believe after all this time that there would be any fundamental change in the company unless there
was a change at the top and in the board.

GREG HOY: Such opponents now say they will accept the pulp mill if it meets higher environmental
standards than proposed so far.

GEOFFREY COUSINS: It isn't world's best technology at all. It doesn't use totally chlorine-free
technology - that's world's best practice. It is going to use native forests, not plantation
timber, certainly in the first period. And it is going to put significant amounts of dioxins into
Bass Strait. Now, if all of those things were cleared away, fine. There are plenty of good pulp
mills operating around the world.

GREG HOY: Indeed, there are eight smaller mills in this country already, but nowhere near enough.
Australia must face reality that its appetite for pulp and paper is rising, already devouring four
million tonnes of paper and paper board a year, or an average 200 kilos per person. The price of
pulp is rising. What pulp we don't produce, we import. And as with the heavy importation of all
timber products into Australia, environmental standards in some of the countries of origin are
often far more lax than our own.

RICHARD STANTON, AUST. PULP, PLANTATION & PAPER COUNCIL: We certainly think that there should be a
requirement on all people who import wood and paper products into Australia to take steps to ensure
that the sources of their product are legal and preferably sustainable as well.

GREG HOY: This timber supplier in outer Brisbane, TLB, imports wood from Papua New Guinean forests.
Throughout South-East Asia there have long been documented allegations that despite protests of
local tribes and traditional land owners, in a hunger for cash, governments like PNG's condone
widespread and unsustainable logging of rainforests by vast Asian logging companies, supplying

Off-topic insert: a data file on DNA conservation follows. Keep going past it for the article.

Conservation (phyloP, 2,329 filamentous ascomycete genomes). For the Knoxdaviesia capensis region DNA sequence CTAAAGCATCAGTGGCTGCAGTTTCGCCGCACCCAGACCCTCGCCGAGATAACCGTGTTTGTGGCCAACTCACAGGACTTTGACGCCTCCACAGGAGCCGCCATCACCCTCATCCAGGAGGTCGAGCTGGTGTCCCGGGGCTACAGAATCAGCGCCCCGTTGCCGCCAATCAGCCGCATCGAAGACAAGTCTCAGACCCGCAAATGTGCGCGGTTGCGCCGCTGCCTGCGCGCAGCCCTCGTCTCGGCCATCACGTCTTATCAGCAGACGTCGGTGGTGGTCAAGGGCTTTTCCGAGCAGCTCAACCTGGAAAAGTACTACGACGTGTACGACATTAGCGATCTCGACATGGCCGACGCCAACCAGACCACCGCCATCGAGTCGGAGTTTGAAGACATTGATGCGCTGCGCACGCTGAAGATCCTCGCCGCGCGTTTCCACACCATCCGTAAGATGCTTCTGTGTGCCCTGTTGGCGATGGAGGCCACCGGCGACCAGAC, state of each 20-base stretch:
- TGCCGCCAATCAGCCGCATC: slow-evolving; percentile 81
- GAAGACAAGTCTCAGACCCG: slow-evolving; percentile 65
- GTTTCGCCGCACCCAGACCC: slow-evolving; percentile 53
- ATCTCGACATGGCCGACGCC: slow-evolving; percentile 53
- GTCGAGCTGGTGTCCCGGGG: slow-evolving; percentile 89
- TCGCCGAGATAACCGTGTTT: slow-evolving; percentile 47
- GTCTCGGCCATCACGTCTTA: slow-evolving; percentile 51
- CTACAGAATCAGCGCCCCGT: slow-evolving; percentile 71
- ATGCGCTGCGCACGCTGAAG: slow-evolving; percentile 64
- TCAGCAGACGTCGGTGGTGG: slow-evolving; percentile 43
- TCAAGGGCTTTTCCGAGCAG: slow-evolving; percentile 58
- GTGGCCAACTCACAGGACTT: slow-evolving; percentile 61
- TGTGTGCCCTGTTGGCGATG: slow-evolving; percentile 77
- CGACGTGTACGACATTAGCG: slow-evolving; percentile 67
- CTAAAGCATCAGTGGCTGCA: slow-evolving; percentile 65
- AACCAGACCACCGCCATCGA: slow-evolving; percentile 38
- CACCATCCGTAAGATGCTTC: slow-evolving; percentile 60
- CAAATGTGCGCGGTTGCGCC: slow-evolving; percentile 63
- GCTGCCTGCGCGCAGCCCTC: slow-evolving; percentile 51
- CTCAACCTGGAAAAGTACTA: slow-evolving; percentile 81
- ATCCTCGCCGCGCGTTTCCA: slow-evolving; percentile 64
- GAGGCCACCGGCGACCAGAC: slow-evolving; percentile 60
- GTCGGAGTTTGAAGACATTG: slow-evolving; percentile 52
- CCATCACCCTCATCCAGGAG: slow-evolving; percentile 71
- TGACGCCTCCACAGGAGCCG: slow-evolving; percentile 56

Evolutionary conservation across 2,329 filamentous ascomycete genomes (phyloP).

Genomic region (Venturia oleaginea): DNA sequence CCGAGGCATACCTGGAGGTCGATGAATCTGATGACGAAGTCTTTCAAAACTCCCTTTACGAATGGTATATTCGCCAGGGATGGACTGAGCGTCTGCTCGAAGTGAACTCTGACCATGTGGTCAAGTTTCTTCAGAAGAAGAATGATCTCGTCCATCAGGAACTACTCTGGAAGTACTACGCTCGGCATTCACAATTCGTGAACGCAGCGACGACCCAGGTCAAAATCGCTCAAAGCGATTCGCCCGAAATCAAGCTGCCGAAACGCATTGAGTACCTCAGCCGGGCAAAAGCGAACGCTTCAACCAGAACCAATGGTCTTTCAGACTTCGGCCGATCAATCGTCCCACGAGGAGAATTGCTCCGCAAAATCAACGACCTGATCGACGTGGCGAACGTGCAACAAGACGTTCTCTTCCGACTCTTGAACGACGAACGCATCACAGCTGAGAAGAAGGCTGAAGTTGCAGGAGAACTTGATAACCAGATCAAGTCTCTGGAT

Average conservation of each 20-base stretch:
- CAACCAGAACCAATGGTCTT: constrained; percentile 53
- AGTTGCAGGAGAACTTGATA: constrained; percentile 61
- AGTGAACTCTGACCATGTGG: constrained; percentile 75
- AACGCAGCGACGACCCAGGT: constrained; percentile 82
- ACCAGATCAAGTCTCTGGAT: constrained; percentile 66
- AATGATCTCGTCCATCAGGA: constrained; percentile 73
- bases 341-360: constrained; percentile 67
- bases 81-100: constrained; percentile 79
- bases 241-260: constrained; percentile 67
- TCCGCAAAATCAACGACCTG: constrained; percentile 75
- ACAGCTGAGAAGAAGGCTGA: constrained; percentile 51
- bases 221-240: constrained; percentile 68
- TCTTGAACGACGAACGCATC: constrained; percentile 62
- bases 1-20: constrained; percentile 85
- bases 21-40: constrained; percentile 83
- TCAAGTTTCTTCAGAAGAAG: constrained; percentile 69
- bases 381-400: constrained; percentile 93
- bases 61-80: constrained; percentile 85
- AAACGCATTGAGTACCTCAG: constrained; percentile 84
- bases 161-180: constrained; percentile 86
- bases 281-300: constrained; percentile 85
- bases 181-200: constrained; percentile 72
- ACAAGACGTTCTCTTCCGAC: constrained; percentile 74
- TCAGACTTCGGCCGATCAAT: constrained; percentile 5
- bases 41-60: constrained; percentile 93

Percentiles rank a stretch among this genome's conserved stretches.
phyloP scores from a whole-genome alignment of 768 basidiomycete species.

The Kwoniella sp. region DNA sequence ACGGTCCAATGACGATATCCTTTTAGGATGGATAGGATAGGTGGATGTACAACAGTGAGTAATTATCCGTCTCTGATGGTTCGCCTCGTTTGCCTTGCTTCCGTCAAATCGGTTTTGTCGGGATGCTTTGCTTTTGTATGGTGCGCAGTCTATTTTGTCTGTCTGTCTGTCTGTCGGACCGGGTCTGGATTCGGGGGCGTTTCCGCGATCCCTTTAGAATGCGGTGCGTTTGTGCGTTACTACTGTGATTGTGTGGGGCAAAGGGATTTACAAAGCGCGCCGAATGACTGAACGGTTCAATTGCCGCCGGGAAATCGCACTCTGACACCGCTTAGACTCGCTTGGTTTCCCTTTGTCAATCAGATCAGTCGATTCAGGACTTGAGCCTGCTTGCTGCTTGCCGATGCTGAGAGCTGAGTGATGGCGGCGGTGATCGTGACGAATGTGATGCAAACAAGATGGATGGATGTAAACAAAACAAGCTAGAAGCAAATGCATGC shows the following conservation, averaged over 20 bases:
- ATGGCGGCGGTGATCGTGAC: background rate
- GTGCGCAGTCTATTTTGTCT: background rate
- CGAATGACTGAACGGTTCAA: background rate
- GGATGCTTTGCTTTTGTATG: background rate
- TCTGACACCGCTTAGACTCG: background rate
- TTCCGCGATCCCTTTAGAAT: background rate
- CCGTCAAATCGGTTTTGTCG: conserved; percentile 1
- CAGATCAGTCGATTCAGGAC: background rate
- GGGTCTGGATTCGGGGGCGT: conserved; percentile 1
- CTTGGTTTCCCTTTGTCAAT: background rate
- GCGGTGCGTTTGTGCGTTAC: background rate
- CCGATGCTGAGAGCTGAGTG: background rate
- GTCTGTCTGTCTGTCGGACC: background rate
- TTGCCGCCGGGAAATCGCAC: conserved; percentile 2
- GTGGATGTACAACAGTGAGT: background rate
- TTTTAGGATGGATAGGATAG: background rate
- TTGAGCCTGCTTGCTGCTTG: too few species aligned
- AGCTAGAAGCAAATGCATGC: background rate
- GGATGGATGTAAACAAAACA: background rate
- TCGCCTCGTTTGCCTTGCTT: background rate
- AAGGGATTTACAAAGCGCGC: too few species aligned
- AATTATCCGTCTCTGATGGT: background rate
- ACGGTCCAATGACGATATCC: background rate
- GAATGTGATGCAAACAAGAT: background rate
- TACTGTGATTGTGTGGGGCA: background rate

countries including Australia.

REECE TURNER: The Australian Government acknowledges that up to half a billion dollars worth of
these products are being sold in Australia right now to make up for our demand, our insatiable and
growing demand, for paper and wood products.

GREG HOY: The importers, TLB Timber, would not be interviewed, though we were later contacted by a
prominent Australian lobbyist for the Malaysian logging company that owns the importing business.
He insisted all logging practices in PNG have been legitimate since the late 1980s.

Others beg to differ, calling on the Federal Government to honour a pre-election promise to clamp
down on illegal timber imports.

REECE TURNER: It really is important now that the Australian Government follow leaders like the
United States to stop the importation of illegally logged timber, especially when rainforest
destruction is right on our doorstep in places like PNG and Indonesia.

GREG HOY: But there'll be strong opposition and more would need to be produced from Australian
forests. Opinions vary as to an action plan. Veteran Forester Bob Newman says more of the nation's
147 million hectares of native forest would need to be made commercially accessible just for

BOB NEWMAN: The forest services have got to do some planting. They have various arrangements at the
moment with the seven pulp and paper producers in Australia. And those arrangements will need
expanding somehow, otherwise this amount of money of $2 billion dollars' deficit with our imports,
which we've been trying to get rid of, will increase.

RICHARD STANTON: We certainly think that we need significantly more expansion of our plantation
estate to supply wood to an integrated, internationally competitive wood processing industry within
that region, which may include saw mills, panel board plants and pulp and paper plants.

GREG HOY: That would mean giving the green light to big pulp mill mills like Gunns, but for any
chance like that, it now seems the chairman, indeed half of Gunns' board, will be required to fall
on their swords.

GEOFFREY COUSINS: I am absolutely certain of it. As I say, once the shareholders get rolling on
these things, there's no stopping it.

GREG HOY: Gunns' board is expected to meet tomorrow.

KERRY O'BRIEN: Greg Hoy with that report.